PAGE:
Come check out another French cookie (spoiler alert: this one isn't quite as good as the previous one)!
I knocked this one out of the park, folks. Click and come read it (you know you want to).
Welcome back, cookie friends. We have finally made it out of the first decade and are now in the 1950s. The recipe here is for chocolate wafers. See how it goes (note: not well)...
Greetings, folks! I feel like it’s been a while, but I am back with some more cookies. Today we are finishing off the 1940s with a pretty short and simple recipe for Brandy Snaps. That being said, they didn’t turn out quite right for me, as you will see...
Hello readers! For 1948, Gourmet magazine provides us with a recipe for jelly centers. The book says that these cookies are “exactly what you want when you’re in the mood to pamper yourself.” Don’t get carried away here, book editor. The end result wasn’t bad, but they didn’t really seem all that decadent to me. I will say, though, that this was a pretty easy recipe and didn’t require as many ingredients as some of the other ones I’ve done. Let’s get down to it.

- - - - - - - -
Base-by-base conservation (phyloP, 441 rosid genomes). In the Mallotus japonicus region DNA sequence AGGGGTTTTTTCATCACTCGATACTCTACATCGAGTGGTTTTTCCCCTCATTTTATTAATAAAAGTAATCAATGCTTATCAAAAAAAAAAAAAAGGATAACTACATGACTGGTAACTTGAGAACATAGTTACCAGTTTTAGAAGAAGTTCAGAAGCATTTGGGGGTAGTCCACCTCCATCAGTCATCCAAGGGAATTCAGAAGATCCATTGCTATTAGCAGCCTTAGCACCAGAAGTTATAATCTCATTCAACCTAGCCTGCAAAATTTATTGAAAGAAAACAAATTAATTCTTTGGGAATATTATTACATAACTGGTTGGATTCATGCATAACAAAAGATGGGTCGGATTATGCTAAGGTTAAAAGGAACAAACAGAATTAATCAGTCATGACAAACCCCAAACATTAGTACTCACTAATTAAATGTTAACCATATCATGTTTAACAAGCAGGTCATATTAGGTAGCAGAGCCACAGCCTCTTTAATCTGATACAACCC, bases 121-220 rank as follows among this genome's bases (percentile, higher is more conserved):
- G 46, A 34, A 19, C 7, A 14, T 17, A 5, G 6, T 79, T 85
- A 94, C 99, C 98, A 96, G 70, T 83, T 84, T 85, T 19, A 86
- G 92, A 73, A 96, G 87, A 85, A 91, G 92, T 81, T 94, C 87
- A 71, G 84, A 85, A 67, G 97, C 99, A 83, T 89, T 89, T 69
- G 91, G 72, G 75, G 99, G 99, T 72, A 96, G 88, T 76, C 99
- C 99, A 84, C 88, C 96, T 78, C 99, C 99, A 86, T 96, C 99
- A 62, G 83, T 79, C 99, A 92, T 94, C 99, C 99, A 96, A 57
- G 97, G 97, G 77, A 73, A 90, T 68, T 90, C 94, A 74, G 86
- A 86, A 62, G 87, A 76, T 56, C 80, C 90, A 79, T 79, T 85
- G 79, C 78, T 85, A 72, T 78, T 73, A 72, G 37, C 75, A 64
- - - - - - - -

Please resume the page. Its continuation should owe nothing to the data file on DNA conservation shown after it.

Welcome back, folks! Today, we’re in December, 1946. Did you know that December of 1946 marked the release of It’s a Wonderful Life in theaters? I didn’t either, until I went to Wikipedia and typed in 1946. As this is a Christmas cookie, you can eat it while you watch It’s a Wonderful Life. Just ignore the fact that it’s 80 degrees outside.
Greetings, readers of Chaotic & Collected! Today, we are finally out of WWII and we’re making Date Bars. I liked this recipe for two reasons: 1. It was easy. 2. The end result was delicious.
Hey cookie lovers! I’m back for another installment of Cookies with Mr. T. Apologies for the lack of posts lately; a month in the Midwest followed by a busy teaching schedule in July kept me pretty busy. But, I am back and ready to take you on another baking adventure. Today we are in 1944, and we are baking Cinnamon Sugar Crisps. This baking experience was one of those rare occasions where the end product turns out nothing like the recipe indicates, but you still end up with something delicious nonetheless.